Solar Ash brings a somber, solitary twist to Mario and Metroid mechanics
Gotta go fast, but make it indie.
There’s something mesmerizing about the swooping flow of an impeccably designed platformer.
Whether it’s the so-called “blast processing” that powered the original Sonic the Hedgehog or the chuckling backflips of Mario 64, watching someone nimbly navigate countless jumps, twists, and hazards in the blink of an eye never fails to impress. That’s the exhilarating experience that the team behind of Solar Ash, the upcoming platformer from the creators of 2016’s Hyper Light Drifter, are aiming to create.
Creator Alx Preston says that’s why the developers are looking to the titans of the genre — even if they’re a bit long in the tooth.
“Mario 64 is always a great inspiration as far as character control goes. It has some of the best, most expressive control in any game. It's 20-something years old now and it still plays better than most games, and it’s still the most popular speedrunning game by a long shot,” he explains. “A lot of that longevity and the joy that comes from that game is the depth and expressive beauty of the character control.”
At a media preview event ahead of the game’s release, Inverse got a fresh look at Solar Ash, during which Preston shared more details about the game’s world and its atmospheric approach to storytelling.
Solar Ash tosses you into the swift shoes of of Rei, a Voidrunner exploring a black hole. It’s a trippy, neon-spattered landscape — imagine a 3D, monster’s grotto version of Earthbound’s alt-reality Moonside. Traversal is the focus here, and as Rei you’ll weave nimbly along tendrils of light, fling yourself down cavernous wells, and launch yourself sword-first at bulbous-butted space spiders.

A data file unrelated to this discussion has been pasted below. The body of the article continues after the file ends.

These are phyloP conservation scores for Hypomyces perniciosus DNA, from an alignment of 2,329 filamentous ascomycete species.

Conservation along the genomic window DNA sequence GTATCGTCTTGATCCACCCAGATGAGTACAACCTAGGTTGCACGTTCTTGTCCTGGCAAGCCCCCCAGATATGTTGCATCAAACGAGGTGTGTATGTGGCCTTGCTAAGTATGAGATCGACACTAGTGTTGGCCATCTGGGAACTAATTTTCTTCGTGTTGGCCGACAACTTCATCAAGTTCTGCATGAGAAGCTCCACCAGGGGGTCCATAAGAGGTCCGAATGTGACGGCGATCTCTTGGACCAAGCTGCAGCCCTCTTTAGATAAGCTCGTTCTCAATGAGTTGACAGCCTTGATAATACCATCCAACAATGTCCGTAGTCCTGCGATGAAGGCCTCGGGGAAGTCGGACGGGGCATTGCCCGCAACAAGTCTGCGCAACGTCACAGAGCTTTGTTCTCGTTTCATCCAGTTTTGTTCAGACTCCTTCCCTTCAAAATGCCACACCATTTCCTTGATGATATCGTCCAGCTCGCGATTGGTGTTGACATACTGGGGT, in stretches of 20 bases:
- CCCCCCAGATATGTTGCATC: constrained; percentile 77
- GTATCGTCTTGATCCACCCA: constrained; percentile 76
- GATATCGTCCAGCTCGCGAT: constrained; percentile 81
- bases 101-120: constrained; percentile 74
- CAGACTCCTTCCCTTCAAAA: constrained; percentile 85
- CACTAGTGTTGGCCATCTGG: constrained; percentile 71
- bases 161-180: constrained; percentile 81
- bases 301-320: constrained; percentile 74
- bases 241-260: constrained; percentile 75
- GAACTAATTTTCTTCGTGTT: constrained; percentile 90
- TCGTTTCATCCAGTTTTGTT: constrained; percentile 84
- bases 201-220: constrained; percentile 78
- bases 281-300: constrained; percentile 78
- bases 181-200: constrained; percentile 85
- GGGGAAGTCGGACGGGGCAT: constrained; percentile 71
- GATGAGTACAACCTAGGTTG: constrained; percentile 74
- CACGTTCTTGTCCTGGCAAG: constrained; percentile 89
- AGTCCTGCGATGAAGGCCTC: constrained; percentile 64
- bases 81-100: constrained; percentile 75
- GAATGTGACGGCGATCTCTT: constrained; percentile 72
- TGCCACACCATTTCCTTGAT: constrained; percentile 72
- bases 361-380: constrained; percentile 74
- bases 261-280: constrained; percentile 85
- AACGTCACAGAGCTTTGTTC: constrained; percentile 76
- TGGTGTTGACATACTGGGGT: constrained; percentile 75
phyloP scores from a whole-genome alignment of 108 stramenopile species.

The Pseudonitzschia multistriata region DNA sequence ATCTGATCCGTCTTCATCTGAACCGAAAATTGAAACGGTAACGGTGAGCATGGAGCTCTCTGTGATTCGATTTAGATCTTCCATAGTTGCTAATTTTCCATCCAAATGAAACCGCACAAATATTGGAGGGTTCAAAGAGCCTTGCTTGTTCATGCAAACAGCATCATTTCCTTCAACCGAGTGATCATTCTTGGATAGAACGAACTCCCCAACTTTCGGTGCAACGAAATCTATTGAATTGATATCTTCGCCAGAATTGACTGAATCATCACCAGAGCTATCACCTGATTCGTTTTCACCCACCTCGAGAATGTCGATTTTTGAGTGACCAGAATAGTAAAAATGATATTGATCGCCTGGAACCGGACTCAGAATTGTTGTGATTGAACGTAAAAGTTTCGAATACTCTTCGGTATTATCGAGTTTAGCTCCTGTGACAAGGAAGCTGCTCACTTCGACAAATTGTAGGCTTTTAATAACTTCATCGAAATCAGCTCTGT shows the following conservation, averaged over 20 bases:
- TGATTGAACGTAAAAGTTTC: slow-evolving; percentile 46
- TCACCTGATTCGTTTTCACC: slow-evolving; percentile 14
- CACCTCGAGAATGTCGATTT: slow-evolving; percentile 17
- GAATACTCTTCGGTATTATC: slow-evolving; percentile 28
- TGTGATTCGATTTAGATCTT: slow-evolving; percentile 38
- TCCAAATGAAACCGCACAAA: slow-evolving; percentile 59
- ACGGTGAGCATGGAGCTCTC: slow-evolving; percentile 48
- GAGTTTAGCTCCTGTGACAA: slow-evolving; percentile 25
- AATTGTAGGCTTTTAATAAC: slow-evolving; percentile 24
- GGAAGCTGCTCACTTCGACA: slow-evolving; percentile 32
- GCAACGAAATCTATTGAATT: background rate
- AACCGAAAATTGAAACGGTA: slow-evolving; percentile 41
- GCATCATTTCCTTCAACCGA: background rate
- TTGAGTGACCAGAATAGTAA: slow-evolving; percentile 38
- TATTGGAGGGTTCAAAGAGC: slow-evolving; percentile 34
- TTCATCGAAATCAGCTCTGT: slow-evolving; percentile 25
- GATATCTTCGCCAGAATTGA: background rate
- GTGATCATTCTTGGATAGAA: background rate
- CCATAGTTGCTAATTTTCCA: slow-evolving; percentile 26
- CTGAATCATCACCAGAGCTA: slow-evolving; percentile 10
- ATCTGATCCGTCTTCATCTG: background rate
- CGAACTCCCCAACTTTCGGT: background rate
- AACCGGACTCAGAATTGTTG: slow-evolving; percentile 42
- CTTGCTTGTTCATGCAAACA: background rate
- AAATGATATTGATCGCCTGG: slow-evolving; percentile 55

While there’s plenty to see in the lonely world of Solar Ash, this isn't a “stop and smell the roses” kind of experience. Sure, the void is dotted with little caves and chambers, where you’ll learn more about the Rei and her bleak surroundings. But you won’t linger anywhere for too long, and numerous areas will require you to complete timed puzzle elements in order to progress forward.
While Rei encounters other characters and Solar Ash features extensive voice acting, you’ll play for long stretches without encountering anyone else at all. It’s a lonely world, full of “broken and busted places.” Still, as Preston points out, the game is about finding the potential for transformation “even in the face of great destruction, even in the face of great sorrow and loss.”
In its atmospheric and traversal-first approach to storytelling, Solar Ash again looks to a classic Nintendo series that inspired a subgenre all its own.
“Super Metroid was a really formative thing for me as a kid. It was the first time in a game that I had really understood that atmosphere and tone can establish really powerful feelings,” Preston explains. “That was the type of stuff that I wanted to keep building off — these places that had a vibe and an atmosphere that felt like there were a lot of memories and experiences that once occurred there.”
For Preston, keeping things lively is as much a matter of deliberate pacing and level design as it is a matter of crafting silky controls. Solar Ash is not a game that allows you to sit still.
“If the player doesn't feel that pressure, if they don't have those motivating factors, then the flow will only feel good for a moment. Then the novelty starts to wear off, and then it becomes less important and less engaging,” he explains.
Solar Ash comes to PS4, PS5, and PC via the Epic Games Store October 26.